Entry Ports

As with any medieval town, the benefits of living close to an Abbey or Palace brought elements of safety and resources but also expense. Dunfermline had entry gates or ‘ports’ to the town where payment, or tolls, were due on entering. 

You’re here at Cross Wynd Port, which was a north entrance. The Ordnance Survey Map of 1832 below shows us where the East, West and South Ports were. As a Royal Burgh, it would be lucrative for traders to settle here, and other townsfolk would benefit from being part of a bustling community, safe high up on a hill, with the amazing views you can still enjoy today. 

Plaque with writing "Cross Wynd Port. Close to this place stood the Cross Wynd port of Dunfermline built in 1499, 'a year of plague and pestilence' renovated in 1606, and demolished in 1752."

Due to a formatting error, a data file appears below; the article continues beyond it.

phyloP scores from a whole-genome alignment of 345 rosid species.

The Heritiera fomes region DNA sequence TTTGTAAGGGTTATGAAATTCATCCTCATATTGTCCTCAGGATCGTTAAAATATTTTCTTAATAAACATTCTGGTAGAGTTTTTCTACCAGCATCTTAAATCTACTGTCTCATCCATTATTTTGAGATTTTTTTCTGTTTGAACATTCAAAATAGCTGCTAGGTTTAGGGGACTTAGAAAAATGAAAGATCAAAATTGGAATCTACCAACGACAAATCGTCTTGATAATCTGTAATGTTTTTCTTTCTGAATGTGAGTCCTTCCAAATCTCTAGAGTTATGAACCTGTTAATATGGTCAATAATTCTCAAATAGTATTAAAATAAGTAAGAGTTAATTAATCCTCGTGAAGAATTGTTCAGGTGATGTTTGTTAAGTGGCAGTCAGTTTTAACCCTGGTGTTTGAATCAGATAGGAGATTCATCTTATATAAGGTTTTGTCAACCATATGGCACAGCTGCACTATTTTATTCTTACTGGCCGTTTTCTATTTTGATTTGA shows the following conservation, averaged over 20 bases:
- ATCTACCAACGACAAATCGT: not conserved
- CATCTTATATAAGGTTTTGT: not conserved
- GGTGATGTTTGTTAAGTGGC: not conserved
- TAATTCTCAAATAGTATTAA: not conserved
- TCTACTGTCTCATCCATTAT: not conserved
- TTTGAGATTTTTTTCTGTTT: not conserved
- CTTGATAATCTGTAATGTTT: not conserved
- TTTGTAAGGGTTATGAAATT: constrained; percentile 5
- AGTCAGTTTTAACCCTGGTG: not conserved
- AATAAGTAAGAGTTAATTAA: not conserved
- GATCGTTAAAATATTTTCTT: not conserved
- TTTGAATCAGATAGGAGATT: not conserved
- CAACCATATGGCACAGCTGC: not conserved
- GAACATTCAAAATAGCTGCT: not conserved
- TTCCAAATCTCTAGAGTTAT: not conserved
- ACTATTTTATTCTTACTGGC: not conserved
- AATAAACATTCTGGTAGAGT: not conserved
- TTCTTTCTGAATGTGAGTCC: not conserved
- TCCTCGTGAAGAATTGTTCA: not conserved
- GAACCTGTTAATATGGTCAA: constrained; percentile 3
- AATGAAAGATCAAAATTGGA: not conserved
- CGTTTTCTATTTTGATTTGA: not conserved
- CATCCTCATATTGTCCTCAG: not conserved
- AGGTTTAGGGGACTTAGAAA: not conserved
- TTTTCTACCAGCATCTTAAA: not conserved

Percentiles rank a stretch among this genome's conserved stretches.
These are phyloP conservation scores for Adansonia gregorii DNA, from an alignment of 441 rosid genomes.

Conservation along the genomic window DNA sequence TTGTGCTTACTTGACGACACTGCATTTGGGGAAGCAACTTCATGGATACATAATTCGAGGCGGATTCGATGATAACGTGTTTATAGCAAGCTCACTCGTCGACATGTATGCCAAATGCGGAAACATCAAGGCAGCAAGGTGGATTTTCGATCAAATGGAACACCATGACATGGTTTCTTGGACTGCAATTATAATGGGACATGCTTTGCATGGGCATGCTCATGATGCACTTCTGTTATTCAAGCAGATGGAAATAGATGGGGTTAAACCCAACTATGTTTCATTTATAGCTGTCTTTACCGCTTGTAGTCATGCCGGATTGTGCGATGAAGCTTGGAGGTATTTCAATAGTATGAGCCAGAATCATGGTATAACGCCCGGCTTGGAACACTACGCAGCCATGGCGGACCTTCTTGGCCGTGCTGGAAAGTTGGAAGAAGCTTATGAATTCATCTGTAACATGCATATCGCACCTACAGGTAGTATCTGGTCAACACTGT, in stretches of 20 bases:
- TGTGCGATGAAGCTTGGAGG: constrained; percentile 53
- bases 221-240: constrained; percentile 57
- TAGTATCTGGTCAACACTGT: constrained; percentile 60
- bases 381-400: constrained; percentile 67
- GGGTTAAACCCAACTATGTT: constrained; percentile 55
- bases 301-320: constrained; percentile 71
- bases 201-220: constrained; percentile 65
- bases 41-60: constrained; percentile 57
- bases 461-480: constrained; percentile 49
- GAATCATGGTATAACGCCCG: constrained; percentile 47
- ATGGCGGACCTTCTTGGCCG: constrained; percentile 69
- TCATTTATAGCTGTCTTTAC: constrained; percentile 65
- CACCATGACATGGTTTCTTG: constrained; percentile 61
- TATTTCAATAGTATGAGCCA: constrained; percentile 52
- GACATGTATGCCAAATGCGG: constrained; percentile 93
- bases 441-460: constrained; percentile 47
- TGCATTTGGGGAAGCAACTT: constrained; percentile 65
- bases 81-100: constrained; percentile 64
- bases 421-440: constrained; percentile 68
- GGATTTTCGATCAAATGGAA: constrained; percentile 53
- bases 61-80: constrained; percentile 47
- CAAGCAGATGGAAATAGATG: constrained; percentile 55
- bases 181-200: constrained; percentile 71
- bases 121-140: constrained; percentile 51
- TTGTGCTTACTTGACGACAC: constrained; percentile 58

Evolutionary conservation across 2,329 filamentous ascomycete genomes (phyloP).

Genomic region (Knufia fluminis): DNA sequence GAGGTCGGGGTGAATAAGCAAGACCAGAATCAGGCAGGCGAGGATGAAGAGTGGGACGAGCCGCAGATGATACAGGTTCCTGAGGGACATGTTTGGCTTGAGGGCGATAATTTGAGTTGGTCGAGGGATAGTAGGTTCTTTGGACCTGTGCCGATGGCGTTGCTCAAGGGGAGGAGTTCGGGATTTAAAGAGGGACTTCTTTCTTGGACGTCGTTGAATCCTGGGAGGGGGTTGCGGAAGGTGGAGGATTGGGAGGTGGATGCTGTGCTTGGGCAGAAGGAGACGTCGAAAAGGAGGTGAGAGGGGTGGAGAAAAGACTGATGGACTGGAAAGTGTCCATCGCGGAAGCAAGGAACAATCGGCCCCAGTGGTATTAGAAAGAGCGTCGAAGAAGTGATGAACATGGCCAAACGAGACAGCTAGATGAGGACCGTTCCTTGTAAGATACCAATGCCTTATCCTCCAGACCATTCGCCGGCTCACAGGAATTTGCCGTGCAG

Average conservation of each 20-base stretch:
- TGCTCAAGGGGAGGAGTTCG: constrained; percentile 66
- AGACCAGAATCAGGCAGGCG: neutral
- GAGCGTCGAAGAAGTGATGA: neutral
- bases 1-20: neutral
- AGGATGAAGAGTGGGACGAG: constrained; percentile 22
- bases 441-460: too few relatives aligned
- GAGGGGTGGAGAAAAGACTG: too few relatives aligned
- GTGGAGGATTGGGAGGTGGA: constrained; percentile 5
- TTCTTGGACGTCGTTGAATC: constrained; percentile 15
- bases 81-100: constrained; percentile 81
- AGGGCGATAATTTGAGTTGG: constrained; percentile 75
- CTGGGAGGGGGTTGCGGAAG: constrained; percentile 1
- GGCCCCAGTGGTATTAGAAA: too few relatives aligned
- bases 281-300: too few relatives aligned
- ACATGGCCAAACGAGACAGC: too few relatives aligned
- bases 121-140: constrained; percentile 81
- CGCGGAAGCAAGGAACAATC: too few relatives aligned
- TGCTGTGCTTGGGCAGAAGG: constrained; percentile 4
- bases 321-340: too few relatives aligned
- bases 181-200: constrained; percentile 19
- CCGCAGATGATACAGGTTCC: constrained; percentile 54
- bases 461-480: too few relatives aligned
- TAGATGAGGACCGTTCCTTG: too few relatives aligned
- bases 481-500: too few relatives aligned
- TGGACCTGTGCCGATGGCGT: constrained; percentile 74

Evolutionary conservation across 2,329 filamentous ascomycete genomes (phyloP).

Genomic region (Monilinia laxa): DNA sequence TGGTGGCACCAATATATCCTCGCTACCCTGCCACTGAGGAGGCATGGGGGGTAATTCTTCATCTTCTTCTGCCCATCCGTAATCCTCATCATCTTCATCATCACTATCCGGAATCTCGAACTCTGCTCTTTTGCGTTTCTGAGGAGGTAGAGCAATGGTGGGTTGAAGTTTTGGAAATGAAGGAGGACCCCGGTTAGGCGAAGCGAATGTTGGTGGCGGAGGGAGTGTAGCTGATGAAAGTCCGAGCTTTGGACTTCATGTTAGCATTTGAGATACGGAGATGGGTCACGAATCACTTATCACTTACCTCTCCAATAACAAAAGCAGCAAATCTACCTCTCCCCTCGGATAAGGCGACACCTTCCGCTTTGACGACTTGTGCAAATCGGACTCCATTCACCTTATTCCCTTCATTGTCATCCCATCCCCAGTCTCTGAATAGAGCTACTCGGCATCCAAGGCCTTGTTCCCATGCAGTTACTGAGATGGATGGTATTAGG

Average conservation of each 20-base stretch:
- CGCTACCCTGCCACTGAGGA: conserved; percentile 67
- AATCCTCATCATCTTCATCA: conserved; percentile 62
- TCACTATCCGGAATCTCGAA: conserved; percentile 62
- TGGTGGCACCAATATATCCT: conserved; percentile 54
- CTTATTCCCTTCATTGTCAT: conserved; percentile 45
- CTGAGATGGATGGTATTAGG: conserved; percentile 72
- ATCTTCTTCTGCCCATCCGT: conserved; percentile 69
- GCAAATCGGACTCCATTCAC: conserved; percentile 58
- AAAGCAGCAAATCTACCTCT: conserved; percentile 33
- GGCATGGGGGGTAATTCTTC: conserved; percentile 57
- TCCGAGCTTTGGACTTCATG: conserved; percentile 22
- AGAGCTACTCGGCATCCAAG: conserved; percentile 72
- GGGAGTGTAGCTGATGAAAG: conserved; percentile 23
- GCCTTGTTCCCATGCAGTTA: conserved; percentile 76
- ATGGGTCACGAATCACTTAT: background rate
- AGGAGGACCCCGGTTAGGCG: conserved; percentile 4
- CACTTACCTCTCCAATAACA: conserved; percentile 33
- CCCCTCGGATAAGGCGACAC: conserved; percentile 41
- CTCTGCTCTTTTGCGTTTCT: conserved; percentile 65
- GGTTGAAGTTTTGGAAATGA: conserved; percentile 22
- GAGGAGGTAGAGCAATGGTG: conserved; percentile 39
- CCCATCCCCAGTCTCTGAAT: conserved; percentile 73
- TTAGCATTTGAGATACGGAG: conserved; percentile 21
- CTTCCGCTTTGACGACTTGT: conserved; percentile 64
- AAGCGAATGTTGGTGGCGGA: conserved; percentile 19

Detail of Ordnance Survey map showing West Port of Dunfermline Abbey by Abbey.
West Port of Dunfermline by Abbey. Courtesy Ordnance Survey, 1832
Ordnance Survey map shows East Port Dunfermline, East Port
East Port of Dunfermline, East Port. Courtesy of Ordnance Survey, 1832
Detail Ordnance Survey map showing South Port of Dunfermline beside A Carnegie Birthplace Museum
South Port of Dunfermline, beside (now) Andrew Carnegie Birthplace Museum.
Courtesy Ordnance Survey, 1832

You can find out more about life in the Royal Burgh in “Reminiscences of Dunfermline”, by Alexander Stewart, which was published in 1886. It contains stories, characters and the history of the town as recalled by Stewart, an inhabitant of the town his entire life. He includes the census details of Dunfermline, featured below: 


“Reminiscences of Dunfermline”, Alexander Stewart